Claimants have an absolute right to refuse to appear by VTC and make their appearance before the Administrative Law Judge (ALJ) in person. Pursuant to 20 CFR 404.936(e) and 416.1436(e) a claimant’s wish not to appear by VTC will be found to constitute good reason for changing the time or place of the scheduled hearing and the hearing will be rescheduled for a time and place at which the claimant may appear in person.
We strongly encourage Social Security Disability and/or Supplemental Security Income claimants to consult with an attorney with any questions regarding their denied claims.
Read the latest press release from Social Security regarding the reduction in the backlog of claims:
Michael J. Astrue, Commissioner of Social Security, today announced that the number of disability hearings pending stands at 697,437 cases — the lowest level since June 2005 and down more than 71,000 cases since December 2008, when the trend of month-by-month reductions began. In addition, the average processing time for hearing decisions has decreased to 442 days, down from a high of 514 days at the end of fiscal year (FY) 2008.
“We have decreased the number of hearings pending by almost 10 percent over the last 14 months and cut the time it takes to make a decision by nearly two and a half months. This remarkable progress shows our backlog reduction plan is working,” Commissioner Astrue said. “With ongoing support from the President and Congress as well as the efforts of our hardworking employees, I am confident the hearings backlog will continue to diminish.”
Social Security has actively addressed the hearings backlog and increased the capacity to hold more hearings. The agency hired 147 Administrative Law Judges (ALJs) and over 1,000 support staff in FY 2009, and has plans to hire an additional 226 ALJs this year. The agency now has four National Hearing Centers to help process hearings by video conference for the most hard-hit areas of the country. The agency also has aggressive plans to open 14 new hearing offices and three satellite offices by the end of the year. The first of these offices was opened in Anchorage, Alaska on February 19, 2010.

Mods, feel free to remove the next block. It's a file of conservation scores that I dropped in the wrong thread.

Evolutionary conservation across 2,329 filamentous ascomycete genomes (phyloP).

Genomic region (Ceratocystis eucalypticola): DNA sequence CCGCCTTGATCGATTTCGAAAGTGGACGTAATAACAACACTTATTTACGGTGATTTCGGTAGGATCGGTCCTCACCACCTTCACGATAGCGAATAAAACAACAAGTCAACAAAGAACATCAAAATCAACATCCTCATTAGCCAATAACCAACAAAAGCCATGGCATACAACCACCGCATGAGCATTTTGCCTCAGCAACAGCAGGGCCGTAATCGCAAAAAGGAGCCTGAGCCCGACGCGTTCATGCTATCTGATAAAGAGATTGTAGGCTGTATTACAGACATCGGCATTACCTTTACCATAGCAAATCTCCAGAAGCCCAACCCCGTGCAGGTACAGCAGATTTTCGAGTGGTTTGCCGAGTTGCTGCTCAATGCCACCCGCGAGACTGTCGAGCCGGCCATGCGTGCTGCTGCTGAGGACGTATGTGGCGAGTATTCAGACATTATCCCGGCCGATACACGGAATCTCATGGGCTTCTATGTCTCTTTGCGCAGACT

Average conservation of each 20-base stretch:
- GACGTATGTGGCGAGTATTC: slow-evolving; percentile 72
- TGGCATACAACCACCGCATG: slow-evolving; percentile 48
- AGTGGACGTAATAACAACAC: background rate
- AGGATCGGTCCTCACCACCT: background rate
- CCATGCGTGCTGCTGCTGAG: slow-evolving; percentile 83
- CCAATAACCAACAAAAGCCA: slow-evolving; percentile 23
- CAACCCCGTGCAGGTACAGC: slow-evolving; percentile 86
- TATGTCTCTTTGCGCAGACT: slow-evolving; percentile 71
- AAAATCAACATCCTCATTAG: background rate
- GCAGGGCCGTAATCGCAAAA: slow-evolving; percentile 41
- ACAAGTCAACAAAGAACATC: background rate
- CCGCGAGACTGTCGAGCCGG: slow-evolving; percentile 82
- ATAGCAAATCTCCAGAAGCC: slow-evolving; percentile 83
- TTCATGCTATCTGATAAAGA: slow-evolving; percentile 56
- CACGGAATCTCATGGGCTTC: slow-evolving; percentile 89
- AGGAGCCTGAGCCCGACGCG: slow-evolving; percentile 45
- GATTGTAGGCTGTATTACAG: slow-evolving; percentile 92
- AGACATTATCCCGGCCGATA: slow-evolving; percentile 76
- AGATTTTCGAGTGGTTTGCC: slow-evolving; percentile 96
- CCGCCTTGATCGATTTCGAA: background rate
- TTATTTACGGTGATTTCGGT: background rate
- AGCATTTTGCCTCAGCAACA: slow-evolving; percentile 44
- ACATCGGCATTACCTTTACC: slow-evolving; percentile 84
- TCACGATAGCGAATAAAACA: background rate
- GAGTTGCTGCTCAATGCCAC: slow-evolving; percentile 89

Hopefully the backlogs will continue to decrease for those applying for social security benefits. If we can assist you, give us a call or visit our website.
UPDATE – President Obama signed this into law on 2/27/10.
Attorney Mark Papa from our Jacksonville office shared this bit of breaking news with me. Sounds like good news for Social Security Applicants.
The Social Security Disability Applicants’ Access to Professional Representation Act of 2010 is expected to be signed into law by President Obama by the end of this week. This will allow those who are denied Supplemental Security Income (“SSI”) benefits in the future to find an attorney to represent them in their claim.
Prior to the Social Security Protection Act of 2004 (“SSPA”), there was no attorney fee withholding provision for SSI claims, the consequence being that very few attorneys would agree to represent SSI claimants. SSPA included a provision whereby attorney fees would be withheld and paid directly in SSI cases. This provision in the SSPA is scheduled to “sunset” on March 1, 2010.
The signing into law of the Social Security Disability Applicant’s Access to Professional Representation Act of 2010 will ensure that SSI claimant’s who have been denied will continue to find attorney representation before the Social Security Administration.